Serious doubts over ‘haphazard’ post-16 area reviews raised in Public Accounts Committee report
Post-16 education and training area reviews have come in for heavy criticism in a new Public Accounts Committee (PAC) report that raises serious concern about the financial health of the sector.
The report, entitled ‘Overseeing the financial stability of the FE sector’, was published first thing this morning (Wednesday, December 16).
It follows the committee’s enquiry into FE finances, which included an evidence session on October 19 where senior figures questioned included Martin Donnelly, permanent secretary for the Department for Business, Innovation and Skills (BIS), and Peter Lauener, chief executive of the Skills Funding Agency (SFA) and Education Funding Agency (EFA).
The report said that it was “unclear how area-based reviews of post-16 education, which are limited in scope, will deliver a more robust and sustainable further education sector”.
“The departments appear to see the national programme of area-based reviews as a fix-all solution to the sector’s problems. But the reviews have the potential to be haphazard,” it added.
The report also raised concern that “with so many parties involved in running the reviews, there may be no clear process for making difficult decisions”.
It followed the government announcement on December 3 that 34 general FE colleges and 15 sixth form colleges (SFCs) would be involved in the second wave of post-16 education and training area reviews.
And just like the seven reviews of the first wave, in which 83 colleges are being reviewed, no school sixth forms were listed.
The report recommended the government should “demonstrate the area-based reviews are taking a sufficiently comprehensive look at local provision taking into account all FE providers and school sixth forms”.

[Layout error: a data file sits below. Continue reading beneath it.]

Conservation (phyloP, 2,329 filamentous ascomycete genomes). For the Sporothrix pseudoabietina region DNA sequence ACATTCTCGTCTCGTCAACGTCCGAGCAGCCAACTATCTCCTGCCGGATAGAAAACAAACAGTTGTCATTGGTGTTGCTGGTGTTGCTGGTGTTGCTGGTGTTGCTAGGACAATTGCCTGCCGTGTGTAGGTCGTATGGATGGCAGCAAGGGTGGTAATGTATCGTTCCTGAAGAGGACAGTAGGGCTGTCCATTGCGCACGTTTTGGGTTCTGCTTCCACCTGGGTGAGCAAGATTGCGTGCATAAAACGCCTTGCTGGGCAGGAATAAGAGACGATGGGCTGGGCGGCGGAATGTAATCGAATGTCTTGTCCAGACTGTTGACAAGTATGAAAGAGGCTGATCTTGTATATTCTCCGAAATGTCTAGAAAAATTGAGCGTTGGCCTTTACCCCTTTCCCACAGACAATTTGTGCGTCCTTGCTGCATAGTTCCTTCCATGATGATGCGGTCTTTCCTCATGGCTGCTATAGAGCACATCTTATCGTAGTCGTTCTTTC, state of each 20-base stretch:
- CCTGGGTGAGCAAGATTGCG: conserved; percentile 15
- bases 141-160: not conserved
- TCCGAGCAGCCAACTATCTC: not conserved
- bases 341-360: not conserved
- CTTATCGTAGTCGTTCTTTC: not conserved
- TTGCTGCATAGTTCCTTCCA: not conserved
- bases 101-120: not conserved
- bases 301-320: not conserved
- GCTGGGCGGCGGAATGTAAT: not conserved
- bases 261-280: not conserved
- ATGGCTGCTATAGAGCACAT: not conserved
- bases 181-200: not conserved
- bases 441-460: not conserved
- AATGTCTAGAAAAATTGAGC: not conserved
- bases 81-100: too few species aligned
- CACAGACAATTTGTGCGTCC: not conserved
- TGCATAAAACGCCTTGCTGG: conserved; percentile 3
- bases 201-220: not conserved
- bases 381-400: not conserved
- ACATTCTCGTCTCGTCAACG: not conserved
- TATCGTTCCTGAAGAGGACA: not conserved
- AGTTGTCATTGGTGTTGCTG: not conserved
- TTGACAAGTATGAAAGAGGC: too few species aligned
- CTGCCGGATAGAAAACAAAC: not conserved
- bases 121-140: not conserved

It also raised grave concern about colleges’ finances.
It said the SFA had conceded that the SFA “deemed 29 colleges to be financially ‘inadequate’ in the 2013/14 academic year”, but “the agency’s latest estimates, produced in May 2015, suggest that there could be around 70 colleges in this position by the end of 2015/16”.
It added “substantial external challenges” facing colleges had been exacerbated by “very late funding decisions”, as well as “overly complex funding arrangements, whereby funding comes from many sources for different students attending the same course”.
The SFA was also singled out for being “too reactive to emerging [financial] risks”.
It recommended, for example, that the government should “review and simplify the oversight and intervention arrangements for colleges”, making them as “streamlined” as possible.
Meg Hillier (pictured above), PAC chair, said: “The government has been desperately slow off the mark to tackle a looming crisis in FE.
“This is deeply worrying for a sector which equips people with skills and qualifications that can transform their life prospects.”
Having read the report, Skills Minister Nick Boles said on behalf of BIS and DfE: “We have protected funding for FE and will be increasing real-term spending by more than a third in the next five years. “Furthermore, funding for apprenticeships will have doubled since 2010.
“With early intervention from the funding agencies, the FE commissioner and locally-led area reviews, colleges will become more efficient and financially resilient.”
An SFA spokesperson said: “We have strengthened our own approach to intervention,” she added. “It includes using a variety of data sources to assess where risk might be highest.
“In addition, for the current year we included clauses in our funding agreements with colleges that enable us to require early action to be taken before formal triggers for intervention have been breached”.
Visit http://www.publications.parliament.uk/pa/cm201516/cmselect/cmpubacc/414/41402.htm to download the report.